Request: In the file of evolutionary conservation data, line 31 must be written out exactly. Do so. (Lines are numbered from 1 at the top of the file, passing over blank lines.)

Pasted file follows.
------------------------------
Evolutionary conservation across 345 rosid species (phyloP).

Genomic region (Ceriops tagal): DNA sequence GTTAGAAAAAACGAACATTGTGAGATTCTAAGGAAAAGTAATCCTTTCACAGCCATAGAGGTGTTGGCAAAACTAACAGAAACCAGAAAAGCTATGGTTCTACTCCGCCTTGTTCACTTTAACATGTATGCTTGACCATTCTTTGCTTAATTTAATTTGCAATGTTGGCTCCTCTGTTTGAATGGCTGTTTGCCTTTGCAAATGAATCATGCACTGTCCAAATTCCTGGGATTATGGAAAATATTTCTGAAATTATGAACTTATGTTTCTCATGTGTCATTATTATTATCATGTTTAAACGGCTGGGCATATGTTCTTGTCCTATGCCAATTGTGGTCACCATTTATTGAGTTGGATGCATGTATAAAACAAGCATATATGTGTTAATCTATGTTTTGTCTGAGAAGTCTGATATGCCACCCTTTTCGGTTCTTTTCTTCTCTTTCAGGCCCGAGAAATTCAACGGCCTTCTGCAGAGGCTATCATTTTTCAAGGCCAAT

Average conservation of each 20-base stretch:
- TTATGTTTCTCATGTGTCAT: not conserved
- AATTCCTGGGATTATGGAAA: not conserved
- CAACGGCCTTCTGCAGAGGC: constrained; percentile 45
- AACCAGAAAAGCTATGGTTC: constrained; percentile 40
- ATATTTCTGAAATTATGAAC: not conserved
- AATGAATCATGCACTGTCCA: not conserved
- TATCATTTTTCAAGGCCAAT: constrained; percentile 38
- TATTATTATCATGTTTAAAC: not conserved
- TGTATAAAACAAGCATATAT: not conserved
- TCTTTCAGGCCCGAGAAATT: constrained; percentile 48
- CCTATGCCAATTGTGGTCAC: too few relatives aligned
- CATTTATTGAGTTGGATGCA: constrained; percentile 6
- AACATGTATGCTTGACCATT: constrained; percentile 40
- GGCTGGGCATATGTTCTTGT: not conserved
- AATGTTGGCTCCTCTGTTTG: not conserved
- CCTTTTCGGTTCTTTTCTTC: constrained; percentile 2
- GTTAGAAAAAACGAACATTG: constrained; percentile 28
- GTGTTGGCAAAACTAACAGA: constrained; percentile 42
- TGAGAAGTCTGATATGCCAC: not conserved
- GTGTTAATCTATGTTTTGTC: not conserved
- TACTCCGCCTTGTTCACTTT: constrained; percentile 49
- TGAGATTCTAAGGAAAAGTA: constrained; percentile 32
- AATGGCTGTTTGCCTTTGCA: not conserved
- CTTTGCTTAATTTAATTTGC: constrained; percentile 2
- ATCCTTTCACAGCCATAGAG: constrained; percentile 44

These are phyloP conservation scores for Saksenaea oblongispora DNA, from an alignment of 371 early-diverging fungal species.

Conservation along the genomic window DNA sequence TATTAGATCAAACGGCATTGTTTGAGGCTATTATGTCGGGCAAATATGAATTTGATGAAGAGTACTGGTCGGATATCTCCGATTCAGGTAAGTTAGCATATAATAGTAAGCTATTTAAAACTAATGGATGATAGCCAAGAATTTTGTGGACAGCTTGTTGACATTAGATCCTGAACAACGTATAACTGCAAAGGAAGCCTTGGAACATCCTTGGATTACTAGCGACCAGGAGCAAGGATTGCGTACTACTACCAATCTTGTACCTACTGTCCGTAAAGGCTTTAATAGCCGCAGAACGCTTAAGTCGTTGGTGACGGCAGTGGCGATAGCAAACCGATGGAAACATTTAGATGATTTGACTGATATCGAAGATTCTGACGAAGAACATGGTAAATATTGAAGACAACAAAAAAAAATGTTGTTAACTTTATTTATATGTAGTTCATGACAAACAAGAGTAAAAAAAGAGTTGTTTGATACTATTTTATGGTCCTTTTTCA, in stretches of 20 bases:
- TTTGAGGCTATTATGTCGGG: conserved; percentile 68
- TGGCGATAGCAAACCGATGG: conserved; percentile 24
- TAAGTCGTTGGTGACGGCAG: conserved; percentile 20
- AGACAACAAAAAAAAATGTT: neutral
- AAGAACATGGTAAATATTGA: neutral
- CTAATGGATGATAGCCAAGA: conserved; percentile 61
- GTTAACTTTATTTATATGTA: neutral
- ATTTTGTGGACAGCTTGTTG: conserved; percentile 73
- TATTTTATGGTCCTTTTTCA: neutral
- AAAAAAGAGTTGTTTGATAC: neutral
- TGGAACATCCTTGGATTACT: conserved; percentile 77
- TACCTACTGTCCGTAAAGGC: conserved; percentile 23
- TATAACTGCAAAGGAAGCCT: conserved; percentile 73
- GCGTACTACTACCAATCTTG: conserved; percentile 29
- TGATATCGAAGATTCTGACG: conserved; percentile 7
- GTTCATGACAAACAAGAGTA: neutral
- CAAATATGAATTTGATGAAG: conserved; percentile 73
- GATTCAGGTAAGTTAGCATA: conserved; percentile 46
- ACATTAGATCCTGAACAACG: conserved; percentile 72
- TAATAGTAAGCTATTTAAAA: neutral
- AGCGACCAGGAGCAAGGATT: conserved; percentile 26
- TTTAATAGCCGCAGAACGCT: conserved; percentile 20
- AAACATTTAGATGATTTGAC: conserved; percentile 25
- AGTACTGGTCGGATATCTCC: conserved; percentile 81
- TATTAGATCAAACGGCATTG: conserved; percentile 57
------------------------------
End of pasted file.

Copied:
- TTTGAGGCTATTATGTCGGG: conserved; percentile 68